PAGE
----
Pride and Prejudice

Pride and Prejudice

‘The moment I first met you, I noticed your pride, your sense of superiority, and your selfish disdain for the feelings of others. You are the last man in the world whom I could ever be persuaded to marry,’ said Elizabeth Bennet.

And so Elizabeth rejects the proud Mr Darcy. Can nothing overcome her prejudice against him? And what of the other Bennet girls – their fortunes, and misfortunes, in the business of getting husbands?

This famous novel by Jane Austen is full of wise and humorous observation of the people and manners of her times.



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  1. Accomplished: well trained or educated in social skills such as conversation, art, music, etc.
  2. affection: a strong feeling of liking or love
  3. agreeable: pleasant, charming
  4. amends, make amends to put right a mistake or an injustice done to somebody
  5. apparent: seeming, not real
  6. astonishment: great surprise
  7. attachment: a feeling of liking or love for a place or person
  8. ball: a grand, formal dance
  9. blush: (v) to become red in the face, especially when embarrassed
  10. the Church: the Church of England
  11. colonel an army title; the head of a regiment
  12. compliment: (n and v) a remark expressing respect or admiration
  13. conquer: to repress or control; (n) conquest
  14. considerate: thoughtful; careful not to hurt other people’s feelings
  15. contempt: a feeling that someone or something is worthless
  16. desire: (n) a strong wish
  17. disdain: (n) a feeling or show of superiority or dislike
  18. elder/eldest: older/oldest (used only of people, especially of members of a family)
  19. elegance: good taste in clothes, appearance, and manner
  20. elope: to run away from home in order to get married secretly
  21. favourable: giving or showing approval
  22. flatter: (v) to praise someone too much or insincerely
  23. Gentleman: a man of good family and social position, usually wealthy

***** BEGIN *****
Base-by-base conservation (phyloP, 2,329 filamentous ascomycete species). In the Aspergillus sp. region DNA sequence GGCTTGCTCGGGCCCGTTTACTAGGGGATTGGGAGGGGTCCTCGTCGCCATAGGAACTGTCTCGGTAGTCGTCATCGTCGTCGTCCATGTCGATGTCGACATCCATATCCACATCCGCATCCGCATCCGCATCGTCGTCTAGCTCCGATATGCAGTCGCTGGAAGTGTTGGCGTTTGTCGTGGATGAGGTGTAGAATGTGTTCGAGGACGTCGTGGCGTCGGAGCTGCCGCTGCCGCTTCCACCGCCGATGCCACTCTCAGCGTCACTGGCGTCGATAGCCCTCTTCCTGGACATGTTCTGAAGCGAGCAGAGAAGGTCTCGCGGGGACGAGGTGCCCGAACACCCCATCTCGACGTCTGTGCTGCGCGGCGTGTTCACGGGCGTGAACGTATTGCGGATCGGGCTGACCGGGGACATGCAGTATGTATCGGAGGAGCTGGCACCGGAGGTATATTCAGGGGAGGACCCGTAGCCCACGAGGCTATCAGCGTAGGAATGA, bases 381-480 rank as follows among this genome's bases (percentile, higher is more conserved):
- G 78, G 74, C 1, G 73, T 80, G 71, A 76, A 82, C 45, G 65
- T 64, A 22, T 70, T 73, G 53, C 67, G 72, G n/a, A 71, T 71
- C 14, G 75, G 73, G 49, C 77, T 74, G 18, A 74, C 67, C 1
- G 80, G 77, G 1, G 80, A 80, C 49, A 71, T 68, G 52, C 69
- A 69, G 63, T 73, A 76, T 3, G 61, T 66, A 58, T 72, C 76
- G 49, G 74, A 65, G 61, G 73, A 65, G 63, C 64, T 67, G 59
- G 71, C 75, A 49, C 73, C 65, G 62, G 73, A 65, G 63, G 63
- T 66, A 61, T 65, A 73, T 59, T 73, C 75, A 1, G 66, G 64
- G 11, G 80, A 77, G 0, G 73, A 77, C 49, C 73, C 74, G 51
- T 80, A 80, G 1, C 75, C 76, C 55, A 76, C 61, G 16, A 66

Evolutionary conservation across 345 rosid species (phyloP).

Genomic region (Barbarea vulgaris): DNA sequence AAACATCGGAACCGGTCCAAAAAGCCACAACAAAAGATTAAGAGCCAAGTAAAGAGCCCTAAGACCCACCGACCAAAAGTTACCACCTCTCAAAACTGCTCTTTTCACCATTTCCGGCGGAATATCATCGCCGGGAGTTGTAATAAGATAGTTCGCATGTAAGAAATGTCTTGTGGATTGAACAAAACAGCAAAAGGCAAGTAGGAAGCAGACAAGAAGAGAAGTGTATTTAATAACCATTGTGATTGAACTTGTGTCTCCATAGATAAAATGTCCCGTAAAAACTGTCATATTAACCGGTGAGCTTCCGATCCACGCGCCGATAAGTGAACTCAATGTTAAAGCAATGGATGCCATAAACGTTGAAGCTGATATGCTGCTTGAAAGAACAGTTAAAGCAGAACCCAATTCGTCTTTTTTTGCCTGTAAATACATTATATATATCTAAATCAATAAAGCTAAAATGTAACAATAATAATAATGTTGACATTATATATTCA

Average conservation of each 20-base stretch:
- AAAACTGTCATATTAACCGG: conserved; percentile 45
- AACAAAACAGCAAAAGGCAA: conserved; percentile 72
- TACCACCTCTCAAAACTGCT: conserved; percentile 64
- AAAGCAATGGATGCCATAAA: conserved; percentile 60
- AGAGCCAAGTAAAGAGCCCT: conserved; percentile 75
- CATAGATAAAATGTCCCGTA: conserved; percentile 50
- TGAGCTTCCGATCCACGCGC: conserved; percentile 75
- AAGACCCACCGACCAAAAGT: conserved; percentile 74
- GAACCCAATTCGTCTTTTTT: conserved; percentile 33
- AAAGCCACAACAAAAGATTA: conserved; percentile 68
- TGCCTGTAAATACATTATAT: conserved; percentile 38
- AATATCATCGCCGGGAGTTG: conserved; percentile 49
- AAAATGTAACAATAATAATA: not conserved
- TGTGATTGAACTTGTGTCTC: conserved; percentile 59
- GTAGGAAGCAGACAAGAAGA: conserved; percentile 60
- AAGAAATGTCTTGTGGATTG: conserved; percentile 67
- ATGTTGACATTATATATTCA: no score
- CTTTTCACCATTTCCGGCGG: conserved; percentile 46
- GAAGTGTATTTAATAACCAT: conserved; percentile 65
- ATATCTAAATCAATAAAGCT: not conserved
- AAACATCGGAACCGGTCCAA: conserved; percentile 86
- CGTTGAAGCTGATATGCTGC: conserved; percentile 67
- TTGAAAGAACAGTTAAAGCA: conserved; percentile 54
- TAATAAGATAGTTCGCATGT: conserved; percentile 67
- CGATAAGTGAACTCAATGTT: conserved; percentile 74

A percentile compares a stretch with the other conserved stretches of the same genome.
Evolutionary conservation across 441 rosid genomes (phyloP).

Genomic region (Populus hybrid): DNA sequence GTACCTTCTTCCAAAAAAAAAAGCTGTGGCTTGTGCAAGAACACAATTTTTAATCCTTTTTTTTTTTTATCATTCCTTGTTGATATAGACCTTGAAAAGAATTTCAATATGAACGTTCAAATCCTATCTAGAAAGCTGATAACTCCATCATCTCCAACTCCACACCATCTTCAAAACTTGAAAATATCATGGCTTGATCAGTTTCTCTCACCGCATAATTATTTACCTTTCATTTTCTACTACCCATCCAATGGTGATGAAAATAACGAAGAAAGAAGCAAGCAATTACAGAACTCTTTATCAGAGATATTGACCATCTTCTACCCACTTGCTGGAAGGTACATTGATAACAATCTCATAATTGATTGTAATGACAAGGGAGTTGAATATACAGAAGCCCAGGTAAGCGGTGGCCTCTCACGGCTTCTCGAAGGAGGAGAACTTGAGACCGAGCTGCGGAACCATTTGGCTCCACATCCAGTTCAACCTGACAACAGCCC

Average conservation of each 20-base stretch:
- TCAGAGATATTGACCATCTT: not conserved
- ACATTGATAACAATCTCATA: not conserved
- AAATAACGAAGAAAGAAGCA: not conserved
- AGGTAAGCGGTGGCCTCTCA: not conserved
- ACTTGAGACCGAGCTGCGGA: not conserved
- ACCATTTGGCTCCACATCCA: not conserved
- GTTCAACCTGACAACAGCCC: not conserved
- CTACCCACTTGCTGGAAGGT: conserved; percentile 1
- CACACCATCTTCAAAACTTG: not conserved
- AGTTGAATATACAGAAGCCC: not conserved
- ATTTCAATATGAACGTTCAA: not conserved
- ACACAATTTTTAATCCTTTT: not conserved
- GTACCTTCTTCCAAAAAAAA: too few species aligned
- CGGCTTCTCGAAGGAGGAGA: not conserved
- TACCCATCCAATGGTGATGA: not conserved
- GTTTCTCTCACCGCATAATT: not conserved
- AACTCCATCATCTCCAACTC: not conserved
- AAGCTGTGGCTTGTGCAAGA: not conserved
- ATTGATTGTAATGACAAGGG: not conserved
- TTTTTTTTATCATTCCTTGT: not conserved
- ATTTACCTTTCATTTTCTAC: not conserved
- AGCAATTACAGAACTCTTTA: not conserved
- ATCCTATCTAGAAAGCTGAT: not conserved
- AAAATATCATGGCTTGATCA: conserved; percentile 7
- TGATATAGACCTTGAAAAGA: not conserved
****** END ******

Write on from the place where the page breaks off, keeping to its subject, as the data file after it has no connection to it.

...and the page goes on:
24. haste: a hurry; quickness of action
  25. honour: (n) moral principles; a privilege or pleasure
  26. indifference: a complete lack of concern or interest
  27. inferior: less clever or important than other people, or of lower social position
  28. justice: right and fair behaviour or treatment
  29. ladyship: a title used in speaking to or about a titled lady
  30. late: no longer alive
  31. library: a room in a house, used for keeping books
  32. long: (v) to want to do something very much
  33. master, mistress: a man or woman who owns a house and employs servants
  34. mock: (v) to laugh unkindly at someone, to make fun of them
  35. morals: an understanding of right and wrong behaviour
  36. mutual: of a feeling shared by two people
  37. obstinate: refusing to change one’s opinion or actions; (n) obstinacy
  38. party: a group of people doing something together
  39. patron: (here) a person who has the right to give someone a Church of England post (e.g. the post of rector)
  40. penniless: very poor; having no money at all
  41. propose: to ask someone to marry you
  42. rector: a priest in the Church of England
  43. rectory: a rector’s house
  44. regiment: a large number of soldiers, part of an army
  45. reject: (v) to refuse to accept
  46. Right: (n) a proper claim to something
  47. servility: being too ready to obey other people and behave like a servant
  48. sister/brother-in-law: a sister/brother by marriage (e.g. your husband’s sister)
  49. sociable: fond of being with other people; friendly
  50. superior: better, cleverer, more important than other people, or of higher social position
  51. taste: (here) the ability to enjoy or to choose things which are elegant, attractive and pleasing
  52. underestimate: (v) to have too low an opinion of something or someone
  53. vulgar: low, common, coarse, lacking in taste or manners.


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